This post contains major spoilers for the end of Gideon the Ninth and the whole of Harrow the Ninth, and minor spoilers for The Dawnhounds.
If I had a ten-cent coin for every New Zealand sci-fi/fantasy novel that killed off its sapphic main character only to bring her back to life through cool worldbuilding and thematically resonant means… well, I’d only have twenty cents, but it’s neat that it’s happened more than once.
We all know the trope—the cliché even—of the tragic queer character. “Bury Your Gays” is part of most people’s fandom lingo even if they’re not familiar with its broader media history. Whether due to censorship regulations, underlying homophobia on the writers’ part, or otherwise well-meaning creatives stumbling into familiar patterns, there’s a long, established literary history of killin’ off the non-heterosexuals. This makes every story that doesn’t do this refreshing, of course. But on a deeper level, it also makes room for stories that engage with this trope through genre fiction: drawing the reader’s eye to the familiar pattern playing out, and then ultimately rejecting it for maximum thematic satisfaction.
Jyn Yat-Hok is the protagonist of Sascha Stronach’s The Dawnhounds. She begins the novel having a rough night, and her situation doesn’t really improve. She exists in a system that dehumanises and disempowers her. Yes, the alchemical plants and fungus that have overtaken her city post-revolution are pretty freaky. To say nothing of the organic, biomechanical weapons the authorities now use, where poisonous vines and grubs with deadly neurotoxins are the disciplinary tools of choice! But all this can be navigated if you’re careful. It’s the human authorities making Yat’s life difficult: her bosses at the police department, and the masked priests who have the justice system in their pockets.
Yat is trying her best to be good, but the system just isn’t hearing it. She’s trying to get on the side of the law, but her superiors will never let her forget her past as a houseless “roof rat”, forced to steal or starve. She’s trying to be a decent citizen, but her superiors will never let her forget that her “delicate issues” set her apart from the acceptable norm.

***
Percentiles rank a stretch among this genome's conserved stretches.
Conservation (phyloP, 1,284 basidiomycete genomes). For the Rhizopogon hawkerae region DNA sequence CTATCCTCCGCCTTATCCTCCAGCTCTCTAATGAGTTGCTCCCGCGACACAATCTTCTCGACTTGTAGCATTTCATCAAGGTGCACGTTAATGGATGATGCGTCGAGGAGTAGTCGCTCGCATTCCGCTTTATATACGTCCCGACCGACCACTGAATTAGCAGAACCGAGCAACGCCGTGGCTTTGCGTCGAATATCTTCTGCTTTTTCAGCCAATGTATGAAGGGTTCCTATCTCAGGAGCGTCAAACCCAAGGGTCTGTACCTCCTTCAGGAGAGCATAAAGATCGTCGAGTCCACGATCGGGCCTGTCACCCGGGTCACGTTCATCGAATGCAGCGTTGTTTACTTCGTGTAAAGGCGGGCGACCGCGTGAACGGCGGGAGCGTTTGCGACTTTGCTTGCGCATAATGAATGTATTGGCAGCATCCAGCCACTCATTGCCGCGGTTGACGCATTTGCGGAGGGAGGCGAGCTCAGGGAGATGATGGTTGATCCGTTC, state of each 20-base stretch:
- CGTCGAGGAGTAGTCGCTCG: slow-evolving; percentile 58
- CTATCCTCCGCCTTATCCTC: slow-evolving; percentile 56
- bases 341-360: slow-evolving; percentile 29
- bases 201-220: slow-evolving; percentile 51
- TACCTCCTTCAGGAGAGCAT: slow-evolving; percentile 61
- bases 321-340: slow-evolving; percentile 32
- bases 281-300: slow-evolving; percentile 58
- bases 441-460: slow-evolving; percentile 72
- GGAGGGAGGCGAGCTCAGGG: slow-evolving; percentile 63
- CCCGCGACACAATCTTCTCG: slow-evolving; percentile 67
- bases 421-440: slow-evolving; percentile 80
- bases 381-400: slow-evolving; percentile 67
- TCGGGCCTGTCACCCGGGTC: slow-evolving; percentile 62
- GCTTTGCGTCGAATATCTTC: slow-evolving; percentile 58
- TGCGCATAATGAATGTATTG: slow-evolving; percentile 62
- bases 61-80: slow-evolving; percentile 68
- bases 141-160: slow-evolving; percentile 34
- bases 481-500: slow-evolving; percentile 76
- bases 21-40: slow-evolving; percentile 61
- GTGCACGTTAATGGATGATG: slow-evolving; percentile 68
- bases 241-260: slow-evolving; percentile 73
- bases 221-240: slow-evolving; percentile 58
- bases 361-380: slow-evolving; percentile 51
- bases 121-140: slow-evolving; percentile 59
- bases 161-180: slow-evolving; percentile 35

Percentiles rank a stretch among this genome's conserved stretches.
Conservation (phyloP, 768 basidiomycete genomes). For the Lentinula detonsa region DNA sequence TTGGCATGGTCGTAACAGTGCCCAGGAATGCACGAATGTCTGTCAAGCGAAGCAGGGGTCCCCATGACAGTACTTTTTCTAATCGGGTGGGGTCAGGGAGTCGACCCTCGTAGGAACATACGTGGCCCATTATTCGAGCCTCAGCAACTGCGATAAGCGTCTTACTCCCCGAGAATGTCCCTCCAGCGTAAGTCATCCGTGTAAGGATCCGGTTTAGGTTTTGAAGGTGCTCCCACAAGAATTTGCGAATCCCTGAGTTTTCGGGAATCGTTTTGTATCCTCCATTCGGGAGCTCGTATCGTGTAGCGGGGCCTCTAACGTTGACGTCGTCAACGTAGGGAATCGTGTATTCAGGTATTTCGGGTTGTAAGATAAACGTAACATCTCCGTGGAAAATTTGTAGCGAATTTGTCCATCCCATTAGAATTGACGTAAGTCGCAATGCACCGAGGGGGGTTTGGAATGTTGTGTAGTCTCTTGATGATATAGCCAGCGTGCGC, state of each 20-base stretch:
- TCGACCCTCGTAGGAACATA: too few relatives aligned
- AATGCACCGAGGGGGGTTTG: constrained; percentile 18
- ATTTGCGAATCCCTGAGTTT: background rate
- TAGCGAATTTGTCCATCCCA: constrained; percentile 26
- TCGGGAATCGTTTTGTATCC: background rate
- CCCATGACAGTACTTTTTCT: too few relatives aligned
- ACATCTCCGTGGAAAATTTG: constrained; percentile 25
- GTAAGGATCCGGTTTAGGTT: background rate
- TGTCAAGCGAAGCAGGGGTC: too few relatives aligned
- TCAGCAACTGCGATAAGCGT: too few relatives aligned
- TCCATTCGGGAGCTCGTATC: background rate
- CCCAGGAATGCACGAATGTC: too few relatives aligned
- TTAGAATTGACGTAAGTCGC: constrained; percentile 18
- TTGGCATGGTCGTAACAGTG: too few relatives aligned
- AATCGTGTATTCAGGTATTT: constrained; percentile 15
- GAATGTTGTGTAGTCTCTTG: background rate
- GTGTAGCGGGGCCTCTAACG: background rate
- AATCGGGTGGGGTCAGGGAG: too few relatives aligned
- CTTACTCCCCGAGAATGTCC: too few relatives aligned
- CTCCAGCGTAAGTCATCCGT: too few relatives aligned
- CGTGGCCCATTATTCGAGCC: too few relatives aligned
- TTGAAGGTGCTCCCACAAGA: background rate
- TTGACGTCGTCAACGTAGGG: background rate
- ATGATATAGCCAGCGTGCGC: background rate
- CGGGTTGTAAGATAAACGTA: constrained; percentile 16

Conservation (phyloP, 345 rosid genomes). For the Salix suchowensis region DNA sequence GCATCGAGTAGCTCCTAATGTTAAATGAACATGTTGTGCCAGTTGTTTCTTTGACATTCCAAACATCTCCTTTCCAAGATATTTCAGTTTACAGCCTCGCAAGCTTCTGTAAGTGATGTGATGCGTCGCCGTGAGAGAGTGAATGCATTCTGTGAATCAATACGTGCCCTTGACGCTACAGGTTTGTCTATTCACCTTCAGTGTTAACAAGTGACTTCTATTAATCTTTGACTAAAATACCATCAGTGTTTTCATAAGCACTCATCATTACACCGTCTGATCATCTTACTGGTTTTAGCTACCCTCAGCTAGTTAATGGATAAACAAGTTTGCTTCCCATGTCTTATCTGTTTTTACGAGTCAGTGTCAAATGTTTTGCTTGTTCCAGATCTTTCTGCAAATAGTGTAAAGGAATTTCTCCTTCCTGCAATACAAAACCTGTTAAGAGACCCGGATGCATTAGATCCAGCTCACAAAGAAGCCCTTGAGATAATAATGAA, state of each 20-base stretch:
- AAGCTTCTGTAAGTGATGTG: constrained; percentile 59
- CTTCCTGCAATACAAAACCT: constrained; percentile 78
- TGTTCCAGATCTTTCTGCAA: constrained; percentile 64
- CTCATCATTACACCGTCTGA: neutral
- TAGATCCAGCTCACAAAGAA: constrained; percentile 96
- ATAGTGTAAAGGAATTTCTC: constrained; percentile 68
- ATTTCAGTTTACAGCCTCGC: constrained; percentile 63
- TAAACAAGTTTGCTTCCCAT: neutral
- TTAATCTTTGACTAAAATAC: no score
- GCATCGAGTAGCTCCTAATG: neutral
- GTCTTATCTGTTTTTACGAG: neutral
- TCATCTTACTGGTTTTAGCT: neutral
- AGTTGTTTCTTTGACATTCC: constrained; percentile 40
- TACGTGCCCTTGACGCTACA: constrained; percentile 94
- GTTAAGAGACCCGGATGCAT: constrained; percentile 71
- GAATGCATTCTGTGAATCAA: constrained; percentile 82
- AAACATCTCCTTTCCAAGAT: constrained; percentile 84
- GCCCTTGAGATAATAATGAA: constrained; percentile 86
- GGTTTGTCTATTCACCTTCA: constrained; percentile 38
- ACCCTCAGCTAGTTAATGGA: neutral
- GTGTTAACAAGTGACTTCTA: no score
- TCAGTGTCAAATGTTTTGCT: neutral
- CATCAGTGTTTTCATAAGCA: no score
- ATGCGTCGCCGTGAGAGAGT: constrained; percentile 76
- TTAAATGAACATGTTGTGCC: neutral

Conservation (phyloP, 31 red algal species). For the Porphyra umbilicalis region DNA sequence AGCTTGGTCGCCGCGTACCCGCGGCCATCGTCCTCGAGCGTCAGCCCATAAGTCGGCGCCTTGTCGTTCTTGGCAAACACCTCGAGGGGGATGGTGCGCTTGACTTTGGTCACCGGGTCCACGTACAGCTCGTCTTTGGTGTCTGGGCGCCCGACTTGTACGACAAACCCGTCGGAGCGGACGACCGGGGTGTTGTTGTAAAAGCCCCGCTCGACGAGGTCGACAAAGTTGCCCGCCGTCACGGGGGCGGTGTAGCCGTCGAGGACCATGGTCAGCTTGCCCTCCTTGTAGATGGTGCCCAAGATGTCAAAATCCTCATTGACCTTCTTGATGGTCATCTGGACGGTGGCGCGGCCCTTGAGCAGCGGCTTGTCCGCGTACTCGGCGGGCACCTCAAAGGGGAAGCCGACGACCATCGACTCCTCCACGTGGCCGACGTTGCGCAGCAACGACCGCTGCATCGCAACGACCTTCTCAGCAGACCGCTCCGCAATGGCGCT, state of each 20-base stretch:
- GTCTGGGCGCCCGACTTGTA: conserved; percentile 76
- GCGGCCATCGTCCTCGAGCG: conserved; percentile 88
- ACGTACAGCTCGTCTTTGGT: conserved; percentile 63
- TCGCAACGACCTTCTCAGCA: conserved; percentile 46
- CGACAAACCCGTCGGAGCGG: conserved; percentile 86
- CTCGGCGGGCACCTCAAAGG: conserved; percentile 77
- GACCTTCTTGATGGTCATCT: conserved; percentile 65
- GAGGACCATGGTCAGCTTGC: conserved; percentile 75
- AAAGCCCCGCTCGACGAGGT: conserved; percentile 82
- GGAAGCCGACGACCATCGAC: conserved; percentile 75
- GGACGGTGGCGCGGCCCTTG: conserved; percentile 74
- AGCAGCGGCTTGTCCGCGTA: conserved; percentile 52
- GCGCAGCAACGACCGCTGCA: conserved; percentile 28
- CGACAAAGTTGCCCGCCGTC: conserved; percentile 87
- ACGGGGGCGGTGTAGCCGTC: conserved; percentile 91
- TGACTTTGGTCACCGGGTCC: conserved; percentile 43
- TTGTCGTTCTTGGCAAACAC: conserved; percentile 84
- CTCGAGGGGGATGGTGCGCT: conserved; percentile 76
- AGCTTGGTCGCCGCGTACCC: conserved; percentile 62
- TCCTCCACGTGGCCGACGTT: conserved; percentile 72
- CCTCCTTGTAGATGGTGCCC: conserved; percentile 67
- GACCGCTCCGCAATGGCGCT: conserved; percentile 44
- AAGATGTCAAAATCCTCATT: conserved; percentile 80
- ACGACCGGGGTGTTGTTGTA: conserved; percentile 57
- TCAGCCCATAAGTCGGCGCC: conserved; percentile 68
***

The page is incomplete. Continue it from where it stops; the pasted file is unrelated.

Yat, you see, has been demoted to the gruelling night shift after being caught in a gay bar. Don’t worry, though—Yat’s bisexual, which means she could settle down with a man if she wanted to, which means her attraction to women doesn’t count and is just a deluded infraction she can be trained (or scared) out of. Yat will be let back in, but she’s on thin ice. She needs to keep her head down, follow protocol, repress herself, and everything will be juuuuust fine.
And then, our heroine gets shot. The bullet in her head is like the final nail in the coffin of her situation: the final assurance that she just can’t be allowed to be in this world. She’s demoted and degraded simply because she is who she is, and she’s killed simply because she’s in the wrong place at the wrong time. This world will never be fair to her, will never give her a chance, not even to survive.
Or, rather… the humans that represent the power structure won’t. Lucky for Yat, there’s an older, more cosmic power that does give her a second chance. The god Monkey stitches her back together and sends her back to the land of the living, imbued with strange new powers and tasked with causing trouble. Dying, in a way, is when Yat’s life really turns around.
This ironic play on expectations—characters getting killed is usually when they leave the story—is fun anyway, but there’s something extra juicy about this happening when Yat is explicitly queer and The Dawnhounds’ setting explicitly homophobic. Yat is the last person anyone expects to survive, to thrive, or be powerful—she’s someone who the authorities are usually happy to treat as disposable. Yet here she is, rejecting both the social sensibilities of her world and the literary history of the reader’s.
In recent works, we’re seeing more and more of these cheeky, magical reconfigurations of queer tragedy. Julian dies right at the start of Aiden Thomas’ Cemetery Boys, but remains as a ghost to be the book’s secondary protagonist. T.J. Klune’s Under the Whispering Door mostly takes place after its main character dies, as he gets a new lease on life in the realm of the dead. While not quite the same thing, and while not a supernatural story, David Levithan’s Two Boys Kissing is narrated by a sort of Greek chorus of the ghosts of men who died during the AIDS crisis—otherwise silenced by the powers that be, they get to have a voice through this funky literary device. In the playful space of fiction, we can mess around with the usual “rules”.